Today we celebrate an extraordinary book, published earlier this year. The book has the title When Did We See You Naked? Jesus as a Victim of Sexual Abuse (London: SCM, 2021), and is edited by Jayme R. Reaves (one of our 2018 activists), David Tombs (one of our activists from 2017), and Rocio Figueroa (interviewed by the Shiloh Project in 2019).
The book focuses unflinchingly on a distressing detail present in the biblical text of the New Testament gospels—namely the aggressive public stripping of Jesus during his prolonged torture. It calls this what it is: sexual abuse.
In times past, usually stemming from antisemitic and Judeophobic ideology, the Jewishness of Jesus was more commonly played down, or even denied, than it is today (though see here). And yet, the Jewishness of Jesus is all too clear in the gospels. Jesus, after all, is circumcised, goes to Temple, cites Jewish scripture, and celebrates Pesach. It is no longer controversial to refer to Jesus as Jewish. But in times present, the sexual abuse of Jesus is rarely recognised, let alone called by its name, or discussed. Drawing attention to it is still widely perceived as provocative and sometimes even as offensive.
This book probes first, why the sexualised dimensions of Jesus’s degradation have mostly been hidden in plain sight; and second, why, when they are pointed out, this is often met with resistance, denial, hostility, even repulsion.
There are some helpful resources—a recording of the book launch (featuring the three editors and Mitzi J. Smith, who contributed a powerful chapter to the volume), a link to an extract, another link to a blog post—available here. At the launch, the editors discussed how what is relatively new, is not the descriptions of abuse in the accounts of Jesus’s torture but the application of the language of sexual abuse to these descriptions.
When language of sexual abuse is applied to the experiences endured by Jesus, reactions can be ones of intense discomfort. Sometimes this is because, as David Tombs explains at the book’s launch, the notion of Jesus as sexually abused is readily equated with Jesus being lessened. Several chapters in the book dig down into this idea, talking back to the notion that victims and survivors of abuse are lessened. It is not, emphatically, the abused who are shameful or lessened—not Jesus, not any victim or survivor of sexual abuse.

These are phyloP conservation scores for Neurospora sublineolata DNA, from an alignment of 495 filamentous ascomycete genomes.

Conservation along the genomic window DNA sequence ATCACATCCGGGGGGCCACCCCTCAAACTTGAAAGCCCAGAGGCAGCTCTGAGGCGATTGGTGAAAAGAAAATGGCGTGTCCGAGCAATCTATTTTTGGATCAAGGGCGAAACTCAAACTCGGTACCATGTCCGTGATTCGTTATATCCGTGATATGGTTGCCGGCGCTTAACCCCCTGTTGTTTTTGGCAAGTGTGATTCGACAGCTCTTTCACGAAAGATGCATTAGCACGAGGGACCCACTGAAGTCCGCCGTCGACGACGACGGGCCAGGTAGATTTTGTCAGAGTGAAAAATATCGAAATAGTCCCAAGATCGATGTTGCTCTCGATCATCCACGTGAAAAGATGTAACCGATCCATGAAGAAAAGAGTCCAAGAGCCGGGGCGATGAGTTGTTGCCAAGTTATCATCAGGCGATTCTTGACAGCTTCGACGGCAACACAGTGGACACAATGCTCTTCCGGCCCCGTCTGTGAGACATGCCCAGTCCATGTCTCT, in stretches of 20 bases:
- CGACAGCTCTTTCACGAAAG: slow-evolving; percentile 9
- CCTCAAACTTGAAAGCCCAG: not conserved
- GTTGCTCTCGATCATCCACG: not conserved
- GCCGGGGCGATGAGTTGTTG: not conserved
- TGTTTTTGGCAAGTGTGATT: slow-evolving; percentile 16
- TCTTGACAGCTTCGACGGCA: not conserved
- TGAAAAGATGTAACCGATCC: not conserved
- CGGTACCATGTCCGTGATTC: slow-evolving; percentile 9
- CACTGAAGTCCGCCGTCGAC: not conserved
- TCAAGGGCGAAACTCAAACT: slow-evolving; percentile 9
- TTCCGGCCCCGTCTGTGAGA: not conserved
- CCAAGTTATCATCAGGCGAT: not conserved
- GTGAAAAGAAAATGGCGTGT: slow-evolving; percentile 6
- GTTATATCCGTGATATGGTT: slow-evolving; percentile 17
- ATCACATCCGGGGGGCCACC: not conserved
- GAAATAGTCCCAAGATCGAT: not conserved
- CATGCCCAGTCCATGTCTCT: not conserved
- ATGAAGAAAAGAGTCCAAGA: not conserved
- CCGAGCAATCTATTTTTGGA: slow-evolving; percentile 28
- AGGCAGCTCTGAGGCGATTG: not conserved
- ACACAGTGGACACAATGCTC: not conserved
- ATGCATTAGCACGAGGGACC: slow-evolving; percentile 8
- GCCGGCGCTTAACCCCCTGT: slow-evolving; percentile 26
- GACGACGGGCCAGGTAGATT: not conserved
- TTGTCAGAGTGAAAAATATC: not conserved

As the book also discusses, when the reasons for discomfort and unease are explored with compassion, acknowledgement and embracing of Jesus as victim of abuse, can bring and has brought comfort and healing to other victims and survivors of sexual abuse.
The book arrives into a wider context where the massive scale of sexual abuse, including in church-run institutions and by church leaders, is becoming ever clearer. The Royal Commission into Institutional Responses to Child Sexual Abuse in Australia and the Independent Inquiry Child Sexual Abuse in the UK are just two sources exposing the scale and extent of such trauma.
This book is a brave book. It is brave, because it shines a light not only on sexual abuse itself, but on the abuse that derives from denial of sexual abuse and from the stigma wrongly and damagingly attached to sexual abuse.
The book contains a remarkable diversity of contributors, including many from the Global South. It is also diverse in its responses, with sections on ‘Biblical and Textual Studies’, ‘Stations of the Cross’, ‘Parsing Culture, Context and Perspectives’ and ‘Sexual Abuse, Trauma and the Personal’. Many of the chapters pack a punch and leave you pensive for a long time after you finish reading them.
This is a book that provokes reaction and action. It is a book that can make us feel conscious, and also consciously kinder. Thank you.